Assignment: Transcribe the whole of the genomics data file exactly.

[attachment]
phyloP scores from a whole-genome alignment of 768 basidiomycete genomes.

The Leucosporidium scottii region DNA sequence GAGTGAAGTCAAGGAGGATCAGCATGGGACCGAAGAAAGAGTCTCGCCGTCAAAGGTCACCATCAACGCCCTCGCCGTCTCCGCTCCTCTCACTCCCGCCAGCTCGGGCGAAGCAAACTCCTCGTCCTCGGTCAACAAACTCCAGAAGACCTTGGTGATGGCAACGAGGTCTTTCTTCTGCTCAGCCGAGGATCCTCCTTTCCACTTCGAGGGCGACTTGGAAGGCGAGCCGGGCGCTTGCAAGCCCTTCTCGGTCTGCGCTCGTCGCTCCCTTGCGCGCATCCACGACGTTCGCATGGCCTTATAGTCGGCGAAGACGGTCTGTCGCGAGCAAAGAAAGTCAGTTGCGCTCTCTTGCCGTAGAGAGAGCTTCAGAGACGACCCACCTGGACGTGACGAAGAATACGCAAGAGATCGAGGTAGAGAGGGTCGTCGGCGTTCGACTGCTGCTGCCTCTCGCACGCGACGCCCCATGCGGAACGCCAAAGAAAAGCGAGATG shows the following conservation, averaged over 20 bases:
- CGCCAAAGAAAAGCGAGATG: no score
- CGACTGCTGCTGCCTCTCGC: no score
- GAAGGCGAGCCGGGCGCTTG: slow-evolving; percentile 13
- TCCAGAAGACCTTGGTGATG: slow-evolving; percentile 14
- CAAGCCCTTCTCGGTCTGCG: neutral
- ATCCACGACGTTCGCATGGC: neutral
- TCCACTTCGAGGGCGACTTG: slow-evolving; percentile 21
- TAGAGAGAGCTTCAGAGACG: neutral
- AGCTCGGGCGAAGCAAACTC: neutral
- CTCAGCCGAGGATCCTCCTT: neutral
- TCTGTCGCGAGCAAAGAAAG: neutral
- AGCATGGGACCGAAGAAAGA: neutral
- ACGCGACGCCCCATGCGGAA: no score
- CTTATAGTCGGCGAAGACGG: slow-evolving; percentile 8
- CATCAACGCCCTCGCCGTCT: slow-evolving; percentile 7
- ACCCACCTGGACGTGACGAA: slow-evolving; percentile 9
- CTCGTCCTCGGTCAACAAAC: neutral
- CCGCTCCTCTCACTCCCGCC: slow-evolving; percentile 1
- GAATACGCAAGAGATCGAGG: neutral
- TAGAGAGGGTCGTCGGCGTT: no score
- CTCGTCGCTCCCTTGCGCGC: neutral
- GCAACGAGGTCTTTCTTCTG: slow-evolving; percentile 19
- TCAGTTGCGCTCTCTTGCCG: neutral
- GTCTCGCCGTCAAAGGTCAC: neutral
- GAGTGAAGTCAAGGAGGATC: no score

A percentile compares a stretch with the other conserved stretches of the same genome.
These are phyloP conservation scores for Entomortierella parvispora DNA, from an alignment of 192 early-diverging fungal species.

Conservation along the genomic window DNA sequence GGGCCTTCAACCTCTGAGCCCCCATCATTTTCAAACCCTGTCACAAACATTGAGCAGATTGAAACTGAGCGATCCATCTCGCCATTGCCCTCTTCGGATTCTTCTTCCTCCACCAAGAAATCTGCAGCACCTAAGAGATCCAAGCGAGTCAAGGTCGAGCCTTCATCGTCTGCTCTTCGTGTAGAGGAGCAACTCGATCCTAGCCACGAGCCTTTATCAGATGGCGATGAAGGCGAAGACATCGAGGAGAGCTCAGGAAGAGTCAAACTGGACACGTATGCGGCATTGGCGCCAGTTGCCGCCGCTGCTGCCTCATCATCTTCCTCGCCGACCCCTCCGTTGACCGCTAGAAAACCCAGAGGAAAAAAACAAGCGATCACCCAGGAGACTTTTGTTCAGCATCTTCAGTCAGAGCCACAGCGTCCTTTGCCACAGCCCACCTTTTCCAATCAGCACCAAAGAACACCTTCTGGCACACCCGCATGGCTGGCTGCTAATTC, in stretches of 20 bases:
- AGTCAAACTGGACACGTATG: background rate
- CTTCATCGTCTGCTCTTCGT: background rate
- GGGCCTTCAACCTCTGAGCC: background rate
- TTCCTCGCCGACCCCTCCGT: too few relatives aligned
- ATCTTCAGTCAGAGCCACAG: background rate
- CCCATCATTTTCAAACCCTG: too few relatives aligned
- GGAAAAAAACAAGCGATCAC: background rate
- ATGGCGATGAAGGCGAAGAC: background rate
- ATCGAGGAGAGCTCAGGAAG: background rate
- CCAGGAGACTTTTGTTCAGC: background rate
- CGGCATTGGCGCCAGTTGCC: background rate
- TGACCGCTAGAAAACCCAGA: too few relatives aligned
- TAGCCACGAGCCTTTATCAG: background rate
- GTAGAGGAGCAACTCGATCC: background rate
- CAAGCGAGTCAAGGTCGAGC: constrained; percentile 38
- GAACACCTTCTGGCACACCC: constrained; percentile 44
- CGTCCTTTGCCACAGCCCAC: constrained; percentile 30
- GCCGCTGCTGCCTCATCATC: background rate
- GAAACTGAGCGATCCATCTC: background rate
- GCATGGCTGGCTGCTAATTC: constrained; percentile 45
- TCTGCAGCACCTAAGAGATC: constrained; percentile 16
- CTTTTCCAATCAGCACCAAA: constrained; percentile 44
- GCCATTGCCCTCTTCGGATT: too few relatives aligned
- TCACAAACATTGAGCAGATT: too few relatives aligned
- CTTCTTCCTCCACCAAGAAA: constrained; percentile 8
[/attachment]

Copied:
phyloP scores from a whole-genome alignment of 768 basidiomycete genomes.

The Leucosporidium scottii region DNA sequence GAGTGAAGTCAAGGAGGATCAGCATGGGACCGAAGAAAGAGTCTCGCCGTCAAAGGTCACCATCAACGCCCTCGCCGTCTCCGCTCCTCTCACTCCCGCCAGCTCGGGCGAAGCAAACTCCTCGTCCTCGGTCAACAAACTCCAGAAGACCTTGGTGATGGCAACGAGGTCTTTCTTCTGCTCAGCCGAGGATCCTCCTTTCCACTTCGAGGGCGACTTGGAAGGCGAGCCGGGCGCTTGCAAGCCCTTCTCGGTCTGCGCTCGTCGCTCCCTTGCGCGCATCCACGACGTTCGCATGGCCTTATAGTCGGCGAAGACGGTCTGTCGCGAGCAAAGAAAGTCAGTTGCGCTCTCTTGCCGTAGAGAGAGCTTCAGAGACGACCCACCTGGACGTGACGAAGAATACGCAAGAGATCGAGGTAGAGAGGGTCGTCGGCGTTCGACTGCTGCTGCCTCTCGCACGCGACGCCCCATGCGGAACGCCAAAGAAAAGCGAGATG shows the following conservation, averaged over 20 bases:
- CGCCAAAGAAAAGCGAGATG: no score
- CGACTGCTGCTGCCTCTCGC: no score
- GAAGGCGAGCCGGGCGCTTG: slow-evolving; percentile 13
- TCCAGAAGACCTTGGTGATG: slow-evolving; percentile 14
- CAAGCCCTTCTCGGTCTGCG: neutral
- ATCCACGACGTTCGCATGGC: neutral
- TCCACTTCGAGGGCGACTTG: slow-evolving; percentile 21
- TAGAGAGAGCTTCAGAGACG: neutral
- AGCTCGGGCGAAGCAAACTC: neutral
- CTCAGCCGAGGATCCTCCTT: neutral
- TCTGTCGCGAGCAAAGAAAG: neutral
- AGCATGGGACCGAAGAAAGA: neutral
- ACGCGACGCCCCATGCGGAA: no score
- CTTATAGTCGGCGAAGACGG: slow-evolving; percentile 8
- CATCAACGCCCTCGCCGTCT: slow-evolving; percentile 7
- ACCCACCTGGACGTGACGAA: slow-evolving; percentile 9
- CTCGTCCTCGGTCAACAAAC: neutral
- CCGCTCCTCTCACTCCCGCC: slow-evolving; percentile 1
- GAATACGCAAGAGATCGAGG: neutral
- TAGAGAGGGTCGTCGGCGTT: no score
- CTCGTCGCTCCCTTGCGCGC: neutral
- GCAACGAGGTCTTTCTTCTG: slow-evolving; percentile 19
- TCAGTTGCGCTCTCTTGCCG: neutral
- GTCTCGCCGTCAAAGGTCAC: neutral
- GAGTGAAGTCAAGGAGGATC: no score

A percentile compares a stretch with the other conserved stretches of the same genome.
These are phyloP conservation scores for Entomortierella parvispora DNA, from an alignment of 192 early-diverging fungal species.

Conservation along the genomic window DNA sequence GGGCCTTCAACCTCTGAGCCCCCATCATTTTCAAACCCTGTCACAAACATTGAGCAGATTGAAACTGAGCGATCCATCTCGCCATTGCCCTCTTCGGATTCTTCTTCCTCCACCAAGAAATCTGCAGCACCTAAGAGATCCAAGCGAGTCAAGGTCGAGCCTTCATCGTCTGCTCTTCGTGTAGAGGAGCAACTCGATCCTAGCCACGAGCCTTTATCAGATGGCGATGAAGGCGAAGACATCGAGGAGAGCTCAGGAAGAGTCAAACTGGACACGTATGCGGCATTGGCGCCAGTTGCCGCCGCTGCTGCCTCATCATCTTCCTCGCCGACCCCTCCGTTGACCGCTAGAAAACCCAGAGGAAAAAAACAAGCGATCACCCAGGAGACTTTTGTTCAGCATCTTCAGTCAGAGCCACAGCGTCCTTTGCCACAGCCCACCTTTTCCAATCAGCACCAAAGAACACCTTCTGGCACACCCGCATGGCTGGCTGCTAATTC, in stretches of 20 bases:
- AGTCAAACTGGACACGTATG: background rate
- CTTCATCGTCTGCTCTTCGT: background rate
- GGGCCTTCAACCTCTGAGCC: background rate
- TTCCTCGCCGACCCCTCCGT: too few relatives aligned
- ATCTTCAGTCAGAGCCACAG: background rate
- CCCATCATTTTCAAACCCTG: too few relatives aligned
- GGAAAAAAACAAGCGATCAC: background rate
- ATGGCGATGAAGGCGAAGAC: background rate
- ATCGAGGAGAGCTCAGGAAG: background rate
- CCAGGAGACTTTTGTTCAGC: background rate
- CGGCATTGGCGCCAGTTGCC: background rate
- TGACCGCTAGAAAACCCAGA: too few relatives aligned
- TAGCCACGAGCCTTTATCAG: background rate
- GTAGAGGAGCAACTCGATCC: background rate
- CAAGCGAGTCAAGGTCGAGC: constrained; percentile 38
- GAACACCTTCTGGCACACCC: constrained; percentile 44
- CGTCCTTTGCCACAGCCCAC: constrained; percentile 30
- GCCGCTGCTGCCTCATCATC: background rate
- GAAACTGAGCGATCCATCTC: background rate
- GCATGGCTGGCTGCTAATTC: constrained; percentile 45
- TCTGCAGCACCTAAGAGATC: constrained; percentile 16
- CTTTTCCAATCAGCACCAAA: constrained; percentile 44
- GCCATTGCCCTCTTCGGATT: too few relatives aligned
- TCACAAACATTGAGCAGATT: too few relatives aligned
- CTTCTTCCTCCACCAAGAAA: constrained; percentile 8